Arthrospira platensis (commonly referred to as Spirulina , despite belonging to a morphologically distinct genus) is a filamentous cyanobacterium characterised by its beneficial nutritional content, left handed open helical form, and ability to grow under highly alkaline conditions. A. platensis is protein rich and has been utilised as a traditional foodstuff in multiple cultures, most notably in Central America and in the region surrounding Lake Chad. Recently A. platensis has experienced a resurgence as a health food and a source of the blue pigment phycocyanin for use as a food colourant.
Synechocystis sp. PCC6803 is a unicellular freshwater cyanobacterium commonly employed as a cyanobacterial model system. It is capable of both photo- and heterotrophic growth making it useful for studying photosynthetic processes, and has a well defined circadian clock. Synechocystis sp. PCC6803 is naturally competent allowing direct uptake of recombinant DNA, and has a well defined molecular toolbox including a sequenced genome. There has also been interest in the use of Synechocystis sp. PCC6803 for biofuel applications, both in itself and as a model for other third generation biofuel platforms.
Chlamydomonas reinhardtii is a motile, unicellular green microalga typically measuring around 10 µm in diameter. It is widely distributed, and is often isolated from soil and freshwater samples. C. reinhardtii has been used as a model organism for over 70 years for both basic and applied research, largely due to its ease of cultivation, rapid doubling time of 6-8 h, and established molecular toolbox (Harris, 2009). Noted areas of study include photosynthesis, phototaxis, cell wall biogenesis, cell cycle events, flagella assembly, mating processes, and nuclear/chloroplast interactions (Rochaix, 1995; Shimogawara et al., 1998; Merchant et al., 2007). Annotated sequences are available for the nuclear, chloroplast and mitochondrial genomes (Merchant et al., 2007, Scaife et al., 2015), and several extensive libraries of mutants have been generated. Transformation of all three genomes have been demonstrated, with nuclear and chloroplast manipulation becoming routine (Boynton et al. 1988; Kindle et al. 1989; Sodeinde and Kindle. 1993).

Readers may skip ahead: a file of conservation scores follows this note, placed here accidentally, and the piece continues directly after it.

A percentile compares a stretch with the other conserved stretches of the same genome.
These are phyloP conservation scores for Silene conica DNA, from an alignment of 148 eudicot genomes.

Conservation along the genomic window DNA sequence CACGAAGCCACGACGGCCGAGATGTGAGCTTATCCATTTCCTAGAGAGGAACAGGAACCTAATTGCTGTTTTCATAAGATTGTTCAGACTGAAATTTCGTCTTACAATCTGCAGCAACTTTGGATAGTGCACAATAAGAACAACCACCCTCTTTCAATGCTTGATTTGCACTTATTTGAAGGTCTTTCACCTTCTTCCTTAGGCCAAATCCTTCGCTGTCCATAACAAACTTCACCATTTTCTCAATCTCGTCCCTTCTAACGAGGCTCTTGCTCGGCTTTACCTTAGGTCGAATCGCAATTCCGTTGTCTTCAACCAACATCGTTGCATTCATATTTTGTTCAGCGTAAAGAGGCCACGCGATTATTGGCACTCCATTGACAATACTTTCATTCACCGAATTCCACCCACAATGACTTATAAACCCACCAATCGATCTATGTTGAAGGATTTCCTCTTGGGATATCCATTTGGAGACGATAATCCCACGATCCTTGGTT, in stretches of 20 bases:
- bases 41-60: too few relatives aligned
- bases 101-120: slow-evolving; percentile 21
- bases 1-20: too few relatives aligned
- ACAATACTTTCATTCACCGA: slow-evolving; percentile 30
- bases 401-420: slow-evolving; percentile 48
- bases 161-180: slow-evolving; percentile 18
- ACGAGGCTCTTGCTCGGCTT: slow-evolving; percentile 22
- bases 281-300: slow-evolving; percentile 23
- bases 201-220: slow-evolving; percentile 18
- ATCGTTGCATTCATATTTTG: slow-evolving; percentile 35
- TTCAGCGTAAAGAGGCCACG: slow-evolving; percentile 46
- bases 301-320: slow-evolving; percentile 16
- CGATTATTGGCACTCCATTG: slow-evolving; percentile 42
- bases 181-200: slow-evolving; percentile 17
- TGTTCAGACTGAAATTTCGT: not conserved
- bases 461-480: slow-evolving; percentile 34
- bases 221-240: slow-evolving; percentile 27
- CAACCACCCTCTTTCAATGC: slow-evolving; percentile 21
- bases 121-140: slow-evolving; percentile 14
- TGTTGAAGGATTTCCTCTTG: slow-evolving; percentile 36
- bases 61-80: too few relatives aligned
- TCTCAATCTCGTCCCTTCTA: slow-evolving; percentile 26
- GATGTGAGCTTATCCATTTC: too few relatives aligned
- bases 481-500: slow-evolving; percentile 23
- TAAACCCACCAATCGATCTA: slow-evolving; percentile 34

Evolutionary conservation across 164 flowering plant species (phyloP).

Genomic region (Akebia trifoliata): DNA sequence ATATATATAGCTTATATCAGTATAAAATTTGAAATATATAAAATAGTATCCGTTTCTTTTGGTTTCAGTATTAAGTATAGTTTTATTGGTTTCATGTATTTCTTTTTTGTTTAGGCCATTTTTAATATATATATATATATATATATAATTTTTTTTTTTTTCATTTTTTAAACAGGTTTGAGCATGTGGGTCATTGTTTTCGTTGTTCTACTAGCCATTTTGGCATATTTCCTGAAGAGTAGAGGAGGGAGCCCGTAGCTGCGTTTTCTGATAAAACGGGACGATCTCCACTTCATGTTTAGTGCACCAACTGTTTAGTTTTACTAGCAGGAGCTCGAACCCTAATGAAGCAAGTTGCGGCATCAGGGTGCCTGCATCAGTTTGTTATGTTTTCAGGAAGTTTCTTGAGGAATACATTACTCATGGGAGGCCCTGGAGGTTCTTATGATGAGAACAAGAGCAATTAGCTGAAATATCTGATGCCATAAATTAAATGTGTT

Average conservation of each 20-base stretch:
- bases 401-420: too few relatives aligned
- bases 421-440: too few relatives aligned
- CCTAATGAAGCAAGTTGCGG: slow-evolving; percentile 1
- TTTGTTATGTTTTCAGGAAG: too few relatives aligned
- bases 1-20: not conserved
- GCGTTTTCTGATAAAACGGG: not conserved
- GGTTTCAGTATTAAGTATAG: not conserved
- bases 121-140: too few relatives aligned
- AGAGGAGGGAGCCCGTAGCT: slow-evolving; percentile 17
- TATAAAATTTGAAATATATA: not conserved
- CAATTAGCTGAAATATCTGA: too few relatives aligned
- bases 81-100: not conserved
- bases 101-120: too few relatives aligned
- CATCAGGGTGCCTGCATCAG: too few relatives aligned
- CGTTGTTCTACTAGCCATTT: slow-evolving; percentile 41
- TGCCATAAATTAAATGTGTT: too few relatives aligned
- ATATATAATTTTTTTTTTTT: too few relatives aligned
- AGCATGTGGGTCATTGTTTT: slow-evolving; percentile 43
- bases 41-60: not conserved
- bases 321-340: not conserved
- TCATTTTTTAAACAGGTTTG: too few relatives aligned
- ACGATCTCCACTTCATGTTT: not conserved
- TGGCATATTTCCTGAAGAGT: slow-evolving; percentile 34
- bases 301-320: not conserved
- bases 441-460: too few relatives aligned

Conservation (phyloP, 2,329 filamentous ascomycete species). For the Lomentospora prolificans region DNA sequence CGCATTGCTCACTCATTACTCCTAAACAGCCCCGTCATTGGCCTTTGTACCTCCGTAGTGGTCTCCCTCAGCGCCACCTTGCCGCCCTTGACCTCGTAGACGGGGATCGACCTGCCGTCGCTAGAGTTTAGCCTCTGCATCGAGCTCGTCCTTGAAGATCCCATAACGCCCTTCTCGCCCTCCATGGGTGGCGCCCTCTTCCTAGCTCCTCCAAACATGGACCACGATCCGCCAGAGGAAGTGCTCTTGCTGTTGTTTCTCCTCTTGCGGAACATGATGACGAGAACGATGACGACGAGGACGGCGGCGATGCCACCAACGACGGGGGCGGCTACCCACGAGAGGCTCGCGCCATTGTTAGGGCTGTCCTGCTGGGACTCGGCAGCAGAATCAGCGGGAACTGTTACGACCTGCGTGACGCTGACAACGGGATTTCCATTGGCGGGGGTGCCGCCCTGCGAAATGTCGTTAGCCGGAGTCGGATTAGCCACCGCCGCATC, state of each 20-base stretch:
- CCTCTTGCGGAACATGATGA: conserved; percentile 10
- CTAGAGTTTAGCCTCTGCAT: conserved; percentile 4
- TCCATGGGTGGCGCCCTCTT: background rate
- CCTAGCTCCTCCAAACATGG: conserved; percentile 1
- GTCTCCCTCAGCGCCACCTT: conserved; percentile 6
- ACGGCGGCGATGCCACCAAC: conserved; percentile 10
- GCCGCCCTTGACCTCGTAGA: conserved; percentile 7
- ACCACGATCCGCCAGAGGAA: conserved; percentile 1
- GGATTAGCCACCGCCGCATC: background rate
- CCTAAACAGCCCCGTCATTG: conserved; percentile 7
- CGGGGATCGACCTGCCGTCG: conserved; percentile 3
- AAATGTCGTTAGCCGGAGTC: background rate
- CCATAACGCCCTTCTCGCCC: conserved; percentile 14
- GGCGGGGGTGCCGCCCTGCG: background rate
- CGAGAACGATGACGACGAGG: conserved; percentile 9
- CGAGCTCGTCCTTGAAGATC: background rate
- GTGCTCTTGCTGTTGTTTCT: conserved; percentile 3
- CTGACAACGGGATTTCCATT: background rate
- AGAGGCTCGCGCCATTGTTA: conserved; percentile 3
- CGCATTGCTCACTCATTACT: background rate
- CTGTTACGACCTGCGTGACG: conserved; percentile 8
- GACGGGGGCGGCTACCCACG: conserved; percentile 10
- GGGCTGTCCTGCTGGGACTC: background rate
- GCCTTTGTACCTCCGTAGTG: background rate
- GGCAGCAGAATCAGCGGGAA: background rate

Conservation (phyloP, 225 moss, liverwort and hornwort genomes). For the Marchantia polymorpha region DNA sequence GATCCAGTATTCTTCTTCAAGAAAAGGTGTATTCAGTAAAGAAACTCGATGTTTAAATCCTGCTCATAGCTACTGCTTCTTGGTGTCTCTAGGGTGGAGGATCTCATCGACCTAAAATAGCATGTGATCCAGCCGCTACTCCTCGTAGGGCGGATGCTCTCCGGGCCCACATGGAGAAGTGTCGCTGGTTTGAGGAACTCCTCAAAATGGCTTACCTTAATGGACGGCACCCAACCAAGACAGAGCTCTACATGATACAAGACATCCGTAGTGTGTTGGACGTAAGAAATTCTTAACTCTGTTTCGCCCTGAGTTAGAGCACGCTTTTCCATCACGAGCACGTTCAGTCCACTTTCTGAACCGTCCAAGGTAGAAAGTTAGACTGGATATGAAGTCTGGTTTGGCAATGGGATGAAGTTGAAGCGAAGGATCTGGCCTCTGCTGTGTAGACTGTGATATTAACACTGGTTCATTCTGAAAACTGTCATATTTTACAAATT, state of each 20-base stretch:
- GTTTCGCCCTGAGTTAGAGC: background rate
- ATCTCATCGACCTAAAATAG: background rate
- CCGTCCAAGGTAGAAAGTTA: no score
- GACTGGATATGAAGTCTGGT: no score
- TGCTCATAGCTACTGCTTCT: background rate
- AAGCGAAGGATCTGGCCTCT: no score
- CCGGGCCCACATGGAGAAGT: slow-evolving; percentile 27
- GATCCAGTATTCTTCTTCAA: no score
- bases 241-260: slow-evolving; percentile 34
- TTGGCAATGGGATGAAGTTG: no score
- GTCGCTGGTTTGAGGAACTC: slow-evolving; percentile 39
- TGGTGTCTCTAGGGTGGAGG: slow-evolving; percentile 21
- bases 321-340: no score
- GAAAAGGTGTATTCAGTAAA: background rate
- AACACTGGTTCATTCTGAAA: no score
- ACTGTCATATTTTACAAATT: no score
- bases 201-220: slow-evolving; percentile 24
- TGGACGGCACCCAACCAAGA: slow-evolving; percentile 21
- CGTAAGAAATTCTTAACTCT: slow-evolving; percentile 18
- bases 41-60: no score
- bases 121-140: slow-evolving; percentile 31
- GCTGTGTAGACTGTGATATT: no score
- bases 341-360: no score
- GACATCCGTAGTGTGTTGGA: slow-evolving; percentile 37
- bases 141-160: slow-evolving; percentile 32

Recently C. reinhardtii has gained attention as a platform for commercial applications; these include recombinant protein expression (Mayfield et al., 2007; Rosales-Mendoza et al., 2012), biohydrogen production (Torzillo et al., 2015), and as a model testbed for biofuel technologies prior to shuttling into more industrially relevant, but less easy to manipulate, biofuel production strains.
Cultivation of C. reinhardtii is typically conducted mixotrophically on TAP (tris acetate phosphate) medium. Although suitable for lab-scale work, TAP medium is not appropriate for scale up due to its relatively high cost and susceptibility to contamination.
The genus Haematococcus is found globally, with reports of isolates from all continents with the exception of Antarctica, with hostile areas of isolation including the artic circle (Klochkova et al., 2013). H. pluvialis is of commercial interest due to its ability to produce copious amounts of astaxanthin, reaching up to 5 % dry weight in the encysted aplanospore state (Wayame et al., 2013). Astaxanthin is sold as a pigment for aquaculture and in animal feed, and is marketed as an antioxidant for the nutraceutical market. The H. pluvialis derived astaxanthin industry is commercially successful; however, several constraints are ever-present including issues of contamination and grazing, high extraction costs, high light requirements for encystment, and conversely, photo-bleaching (Shah et al., 2016).
Astaxanthin is produced under high light and nutrient deplete conditions (García-Malea et al., 2008). High temperature is rarely implemented to induce astaxanthin production, as it was reported to severely reduce biomass yield, and thus decrease astaxanthin productivity (Tjahjono et al. 1994). Currently the red stage of astaxanthin production is constrained by biomass production in the green stage, which requires strictly controlled culture conditions. Optimal reported temperatures for the vegetative growth of H. pluvialis are between 20 and 28°C (Wan et al., 2014), with temperatures in excess of 30°C shown to induce transition from the green vegetative stage to the red stage with the formation of aplanospores. Domínguez-Bocanegra et al., (2004) demonstrated optimal growth at an irradiance of 177 µmol photons/m²/s with higher density cultures achieved under continuous light.